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Toshiba Shows No-Glasses 3D

October 15, 2010 | Author: Ibex Marketing

Here’s the good news: at CEATAC in Tokyo this week, Toshiba demonstrated its flat panel HDTVs that create 3D images without the need for any special glasses. The technical term is autostereoscopic, and it’s just what consumers have been clamoring for. And the demonstration now proves what I’ve been saying all along; consumers are going to hate it.

Why would they hate the no-glasses displays, since that’s what they’ve been citing as the reason for not buying 3D HDTVs? The answer is that you must be careful what you wish for. In this case, the cure is far worse than the disease. Don’t take my word for it; here’s a quote from an article in the LA Times:

You can’t just plop down anywhere in the living room and watch 3-D shows on these TVs. The sets have nine designated angles from which the format can be viewed. Otherwise, the screen is a blur.

Yes, you read that correctly. There are exactly nine positions where you see the 3D effect. Anywhere else, the image is scrambled just as if you look at a “regular” 3D HDTV or movie without the special glasses. And trust me; the average US consumer will not sit still for such a burdensome limitation. They’ll be reaching for their 3D glasses faster than you can say “Avatar”.

Why is there this limitation? It’s simple optics. In order to have a stereoscopic 3D image, you need to deliver different images to the left and right eye of the viewer. In order for someone to see the two images in the correct eyes, the images must radiate out somehow from the screen. If you move your head a little to the left, the “left eye” image will now be shining in the right eye. The only way to prevent this problem when you move is to add sophisticated head tracking and a mechanism that lets you “steer” the images to the correct eyes. This has been done for single-viewer displays, but it’s expensive. And it’s just about impossible for multiple viewers watching the screen at the same time.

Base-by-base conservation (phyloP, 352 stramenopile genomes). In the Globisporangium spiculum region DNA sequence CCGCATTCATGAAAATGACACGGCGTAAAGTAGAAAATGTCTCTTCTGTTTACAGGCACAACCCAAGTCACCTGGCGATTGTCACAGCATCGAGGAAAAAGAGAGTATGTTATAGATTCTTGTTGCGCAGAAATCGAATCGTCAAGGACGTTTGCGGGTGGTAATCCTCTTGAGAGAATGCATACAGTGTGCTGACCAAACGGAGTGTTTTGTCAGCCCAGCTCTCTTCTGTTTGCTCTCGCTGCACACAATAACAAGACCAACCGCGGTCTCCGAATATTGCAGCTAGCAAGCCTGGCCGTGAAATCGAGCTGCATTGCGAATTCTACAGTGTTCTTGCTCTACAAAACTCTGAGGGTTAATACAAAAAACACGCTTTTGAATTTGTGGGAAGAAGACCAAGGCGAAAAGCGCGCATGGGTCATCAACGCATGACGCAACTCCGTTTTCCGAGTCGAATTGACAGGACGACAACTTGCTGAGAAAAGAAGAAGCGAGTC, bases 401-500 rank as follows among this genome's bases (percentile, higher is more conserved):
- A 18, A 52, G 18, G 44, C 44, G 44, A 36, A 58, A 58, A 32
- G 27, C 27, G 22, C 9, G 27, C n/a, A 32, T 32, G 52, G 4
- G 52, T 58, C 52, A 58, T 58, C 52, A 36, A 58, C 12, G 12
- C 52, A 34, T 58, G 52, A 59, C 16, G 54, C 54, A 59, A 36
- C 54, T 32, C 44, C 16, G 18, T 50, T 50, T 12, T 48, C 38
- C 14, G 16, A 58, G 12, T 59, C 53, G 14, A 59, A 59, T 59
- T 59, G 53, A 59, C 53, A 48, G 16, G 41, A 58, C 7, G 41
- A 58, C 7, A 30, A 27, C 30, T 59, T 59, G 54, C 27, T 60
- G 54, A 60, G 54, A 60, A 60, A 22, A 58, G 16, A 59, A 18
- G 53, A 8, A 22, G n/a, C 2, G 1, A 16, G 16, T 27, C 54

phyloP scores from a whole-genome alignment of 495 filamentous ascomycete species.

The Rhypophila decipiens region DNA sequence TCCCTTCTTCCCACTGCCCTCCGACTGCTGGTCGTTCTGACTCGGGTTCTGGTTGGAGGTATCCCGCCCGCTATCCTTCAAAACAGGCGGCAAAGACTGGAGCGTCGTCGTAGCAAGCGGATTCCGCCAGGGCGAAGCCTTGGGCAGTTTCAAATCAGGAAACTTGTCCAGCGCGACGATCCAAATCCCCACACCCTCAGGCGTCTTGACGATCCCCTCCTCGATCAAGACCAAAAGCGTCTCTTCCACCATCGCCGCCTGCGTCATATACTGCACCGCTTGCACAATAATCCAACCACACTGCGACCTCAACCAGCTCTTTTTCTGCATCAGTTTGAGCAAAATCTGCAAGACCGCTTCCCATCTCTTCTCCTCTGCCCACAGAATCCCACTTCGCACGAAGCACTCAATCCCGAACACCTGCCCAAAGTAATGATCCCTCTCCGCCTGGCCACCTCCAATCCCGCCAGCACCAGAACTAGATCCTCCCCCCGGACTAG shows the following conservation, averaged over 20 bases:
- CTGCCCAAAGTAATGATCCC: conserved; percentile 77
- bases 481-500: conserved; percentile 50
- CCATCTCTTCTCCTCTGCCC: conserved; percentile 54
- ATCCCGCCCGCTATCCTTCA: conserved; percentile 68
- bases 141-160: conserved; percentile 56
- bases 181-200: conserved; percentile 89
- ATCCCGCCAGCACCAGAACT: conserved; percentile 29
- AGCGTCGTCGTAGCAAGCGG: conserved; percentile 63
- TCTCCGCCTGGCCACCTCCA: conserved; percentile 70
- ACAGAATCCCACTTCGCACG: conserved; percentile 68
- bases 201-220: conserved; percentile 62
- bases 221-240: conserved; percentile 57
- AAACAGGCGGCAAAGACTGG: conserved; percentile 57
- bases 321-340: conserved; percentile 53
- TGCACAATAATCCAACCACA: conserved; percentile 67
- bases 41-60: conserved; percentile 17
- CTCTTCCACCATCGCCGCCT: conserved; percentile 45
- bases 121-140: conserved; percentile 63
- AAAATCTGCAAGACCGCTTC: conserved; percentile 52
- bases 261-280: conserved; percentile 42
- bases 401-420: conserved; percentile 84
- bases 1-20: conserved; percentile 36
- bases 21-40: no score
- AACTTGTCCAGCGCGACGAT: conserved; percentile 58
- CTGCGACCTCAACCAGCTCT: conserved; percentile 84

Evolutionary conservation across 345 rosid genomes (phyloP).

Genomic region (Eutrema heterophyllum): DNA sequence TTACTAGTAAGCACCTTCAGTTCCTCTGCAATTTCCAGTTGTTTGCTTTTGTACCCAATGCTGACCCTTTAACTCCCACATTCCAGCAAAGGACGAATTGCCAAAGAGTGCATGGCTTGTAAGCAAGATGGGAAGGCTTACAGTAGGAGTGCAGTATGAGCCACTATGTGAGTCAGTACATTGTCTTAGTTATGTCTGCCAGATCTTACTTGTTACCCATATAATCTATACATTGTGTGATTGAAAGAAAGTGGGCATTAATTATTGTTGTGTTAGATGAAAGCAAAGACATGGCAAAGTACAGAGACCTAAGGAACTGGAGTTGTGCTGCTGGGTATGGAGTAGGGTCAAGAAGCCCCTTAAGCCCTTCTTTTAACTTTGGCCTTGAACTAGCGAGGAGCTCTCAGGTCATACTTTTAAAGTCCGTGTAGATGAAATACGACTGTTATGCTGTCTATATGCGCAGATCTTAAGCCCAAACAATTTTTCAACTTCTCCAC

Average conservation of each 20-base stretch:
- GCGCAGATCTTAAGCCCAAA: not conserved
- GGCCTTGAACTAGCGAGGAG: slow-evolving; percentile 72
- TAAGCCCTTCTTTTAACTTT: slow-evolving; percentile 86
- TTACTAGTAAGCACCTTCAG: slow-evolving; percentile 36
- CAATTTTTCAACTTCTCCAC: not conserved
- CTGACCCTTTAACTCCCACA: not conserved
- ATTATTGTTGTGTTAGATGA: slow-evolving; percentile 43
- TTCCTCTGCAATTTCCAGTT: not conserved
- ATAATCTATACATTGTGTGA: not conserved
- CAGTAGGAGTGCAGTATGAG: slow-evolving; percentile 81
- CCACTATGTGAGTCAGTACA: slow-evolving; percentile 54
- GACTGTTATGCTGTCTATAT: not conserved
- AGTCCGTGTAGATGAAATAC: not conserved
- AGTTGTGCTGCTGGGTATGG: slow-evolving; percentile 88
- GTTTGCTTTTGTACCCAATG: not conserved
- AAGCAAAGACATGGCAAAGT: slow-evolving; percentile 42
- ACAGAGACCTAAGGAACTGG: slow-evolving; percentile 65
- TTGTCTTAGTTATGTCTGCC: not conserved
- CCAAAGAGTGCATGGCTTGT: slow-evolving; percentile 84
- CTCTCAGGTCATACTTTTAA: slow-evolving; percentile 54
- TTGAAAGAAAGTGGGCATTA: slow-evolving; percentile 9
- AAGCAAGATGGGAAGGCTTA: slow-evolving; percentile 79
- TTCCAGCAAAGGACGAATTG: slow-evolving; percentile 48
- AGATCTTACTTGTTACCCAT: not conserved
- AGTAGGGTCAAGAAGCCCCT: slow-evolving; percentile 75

The only solution is to create “sweet spots”. From the sound of it, Toshiba’s technology may be a lot like the Philips nine-point autostereoscopic display that I saw demonstrated many years ago. It was very effective, but only when you stood in the correct spot, and you stood still.

If that’s not enough of a wet blanket for consumer enthusiasm, how about this? The new sets will only be sold in Japan for now, but the 20″ model will go for a cool $2,950. What’s that? I’d say it’s about ten times the price of a 20″ HDTV, or maybe five times if you allow for 3D support. The $1,400 difference would pay for enough glasses for a big family, and still have some extras for when friends drop by.

I don’t blame people for wanting to get 3D without glasses, but the fact is that it just can’t work in a way that lets you walk around the room watching it like you can a traditional 2D HDTV image. And it’s expensive at that.

My hope is that the Toshiba demonstration will finally get American consumers to lower their expectations and accept that it’s either 3D with the glasses, or no 3D. They really won’t be happy with the third choice.